THE NEA BRIDGE by Phillip Alder

Groucho Marx said, “I never forget a face, but I’ll make an exception in your case.”
In yesterday’s deal, declarer had to establish his side suit before drawing trumps in order to make his contract. That is typically the case, but there are always exceptions to the rules, which is one of the main reasons bridge retains its popularity.
In today’s deal, South is in four spades. West leads the club king. How should declarer continue after ruffing the third round of clubs?
When North raised spades, South re-evaluated. He had 15 high-card points and three short-suit points, two for the singleton heart and one for the doubleton club. That gave a total of 18 points. Also, his excellent diamond suit was a plus value. Hence South’s jump to game.
South needs to find trumps 3-2, but that still gives him three top losers: one spade and two clubs. He must establish and run his diamond suit. Here, though, if he plays on that suit first, he will unluckily fail. After cashing his diamond ace and king, he ruffs a diamond in the dummy. However, East overruffs from only two trumps and declarer loses two spade tricks.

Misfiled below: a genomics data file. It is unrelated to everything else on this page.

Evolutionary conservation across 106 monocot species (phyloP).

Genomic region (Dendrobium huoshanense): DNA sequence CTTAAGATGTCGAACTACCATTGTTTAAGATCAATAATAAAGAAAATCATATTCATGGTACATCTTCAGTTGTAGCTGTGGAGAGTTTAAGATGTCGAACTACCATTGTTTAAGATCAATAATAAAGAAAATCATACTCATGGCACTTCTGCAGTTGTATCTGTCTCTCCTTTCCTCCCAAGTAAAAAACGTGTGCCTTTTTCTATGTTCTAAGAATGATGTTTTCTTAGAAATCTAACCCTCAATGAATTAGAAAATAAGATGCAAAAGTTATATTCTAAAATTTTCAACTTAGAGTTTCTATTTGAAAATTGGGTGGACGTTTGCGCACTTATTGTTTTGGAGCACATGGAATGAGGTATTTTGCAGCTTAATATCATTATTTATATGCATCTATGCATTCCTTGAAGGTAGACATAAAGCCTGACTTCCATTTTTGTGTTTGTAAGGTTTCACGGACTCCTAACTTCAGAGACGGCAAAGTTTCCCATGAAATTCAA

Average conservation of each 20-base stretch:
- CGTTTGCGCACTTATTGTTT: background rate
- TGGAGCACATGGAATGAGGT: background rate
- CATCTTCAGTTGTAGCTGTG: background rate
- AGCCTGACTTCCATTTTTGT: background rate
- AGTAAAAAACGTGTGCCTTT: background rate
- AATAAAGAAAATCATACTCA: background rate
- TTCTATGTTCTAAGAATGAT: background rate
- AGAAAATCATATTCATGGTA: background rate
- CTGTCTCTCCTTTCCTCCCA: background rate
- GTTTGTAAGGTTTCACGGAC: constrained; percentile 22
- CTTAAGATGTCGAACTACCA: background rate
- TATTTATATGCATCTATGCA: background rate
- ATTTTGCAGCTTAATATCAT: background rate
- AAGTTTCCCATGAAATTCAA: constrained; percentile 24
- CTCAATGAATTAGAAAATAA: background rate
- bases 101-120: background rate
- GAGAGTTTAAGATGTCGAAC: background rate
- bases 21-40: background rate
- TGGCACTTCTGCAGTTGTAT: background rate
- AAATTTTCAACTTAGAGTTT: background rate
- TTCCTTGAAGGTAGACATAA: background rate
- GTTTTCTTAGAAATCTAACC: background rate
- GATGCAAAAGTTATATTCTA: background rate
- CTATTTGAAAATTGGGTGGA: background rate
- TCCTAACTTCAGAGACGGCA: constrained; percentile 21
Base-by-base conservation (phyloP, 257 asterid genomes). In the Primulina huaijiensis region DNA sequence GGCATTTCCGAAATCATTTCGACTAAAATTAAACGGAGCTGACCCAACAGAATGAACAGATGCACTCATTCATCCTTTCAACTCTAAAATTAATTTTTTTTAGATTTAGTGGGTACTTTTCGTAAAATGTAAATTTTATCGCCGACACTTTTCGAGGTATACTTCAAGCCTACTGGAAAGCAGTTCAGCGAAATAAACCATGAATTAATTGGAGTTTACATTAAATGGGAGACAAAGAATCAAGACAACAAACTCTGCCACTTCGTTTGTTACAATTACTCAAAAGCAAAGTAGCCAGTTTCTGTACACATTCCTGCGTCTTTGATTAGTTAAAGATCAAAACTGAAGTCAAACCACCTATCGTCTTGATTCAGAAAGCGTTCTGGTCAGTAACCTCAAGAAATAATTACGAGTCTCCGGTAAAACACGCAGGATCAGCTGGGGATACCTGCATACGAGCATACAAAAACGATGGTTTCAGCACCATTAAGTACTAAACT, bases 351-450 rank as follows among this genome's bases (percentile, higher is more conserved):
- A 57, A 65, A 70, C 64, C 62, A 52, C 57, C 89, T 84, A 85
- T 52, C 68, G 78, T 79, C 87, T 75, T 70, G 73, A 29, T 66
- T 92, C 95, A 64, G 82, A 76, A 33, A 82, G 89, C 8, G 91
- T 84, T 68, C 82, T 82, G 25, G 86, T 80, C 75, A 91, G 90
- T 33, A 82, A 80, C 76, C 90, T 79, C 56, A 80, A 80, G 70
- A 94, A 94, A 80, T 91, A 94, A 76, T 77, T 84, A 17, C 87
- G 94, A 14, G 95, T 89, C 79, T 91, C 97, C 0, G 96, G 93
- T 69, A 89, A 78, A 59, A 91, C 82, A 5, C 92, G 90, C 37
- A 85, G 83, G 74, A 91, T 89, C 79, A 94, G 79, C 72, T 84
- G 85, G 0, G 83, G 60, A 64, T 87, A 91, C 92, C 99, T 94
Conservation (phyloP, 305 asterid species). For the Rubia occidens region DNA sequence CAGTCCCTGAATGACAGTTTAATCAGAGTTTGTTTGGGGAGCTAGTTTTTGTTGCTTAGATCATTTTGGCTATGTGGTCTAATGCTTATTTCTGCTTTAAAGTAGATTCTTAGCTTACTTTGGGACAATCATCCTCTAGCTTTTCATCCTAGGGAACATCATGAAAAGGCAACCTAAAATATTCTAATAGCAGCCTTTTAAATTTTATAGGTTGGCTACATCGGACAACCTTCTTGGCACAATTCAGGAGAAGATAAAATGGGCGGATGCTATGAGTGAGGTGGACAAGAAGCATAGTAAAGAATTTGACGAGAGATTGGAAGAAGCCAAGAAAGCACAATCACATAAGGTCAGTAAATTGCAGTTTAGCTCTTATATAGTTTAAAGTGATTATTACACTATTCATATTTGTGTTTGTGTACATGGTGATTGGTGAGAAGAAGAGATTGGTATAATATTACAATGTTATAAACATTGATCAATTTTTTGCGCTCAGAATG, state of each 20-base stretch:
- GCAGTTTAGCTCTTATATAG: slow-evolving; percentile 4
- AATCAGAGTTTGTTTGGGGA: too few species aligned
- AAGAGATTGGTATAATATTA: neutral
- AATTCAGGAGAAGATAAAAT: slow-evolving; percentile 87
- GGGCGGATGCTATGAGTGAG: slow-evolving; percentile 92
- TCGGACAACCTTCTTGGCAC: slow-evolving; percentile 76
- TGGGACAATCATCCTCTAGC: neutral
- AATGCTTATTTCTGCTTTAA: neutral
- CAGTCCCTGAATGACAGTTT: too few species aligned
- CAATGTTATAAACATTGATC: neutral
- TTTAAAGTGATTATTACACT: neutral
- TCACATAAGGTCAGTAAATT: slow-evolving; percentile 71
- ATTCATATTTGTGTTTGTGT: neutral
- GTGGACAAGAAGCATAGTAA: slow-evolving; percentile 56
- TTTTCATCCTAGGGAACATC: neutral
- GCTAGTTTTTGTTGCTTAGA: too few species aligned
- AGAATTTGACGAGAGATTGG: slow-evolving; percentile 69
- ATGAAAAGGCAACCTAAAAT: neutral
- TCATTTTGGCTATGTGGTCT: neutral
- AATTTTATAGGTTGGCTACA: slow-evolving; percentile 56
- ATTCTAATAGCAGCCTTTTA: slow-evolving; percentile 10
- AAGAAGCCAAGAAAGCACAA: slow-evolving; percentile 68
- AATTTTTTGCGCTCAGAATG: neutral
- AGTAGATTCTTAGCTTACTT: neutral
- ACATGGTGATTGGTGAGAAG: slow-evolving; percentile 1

South should start with two rounds of trumps. Then he cashes his top diamonds and ruffs a diamond. Finally, he returns to his hand with his carefully conserved heart ace and plays out winning diamonds. West may ruff whenever he pleases, but declarer still has one trump left to ruff another club.
Did you notice that dummy’s heart king is a red-card herring? Discarding a diamond from hand would not help South to get home.
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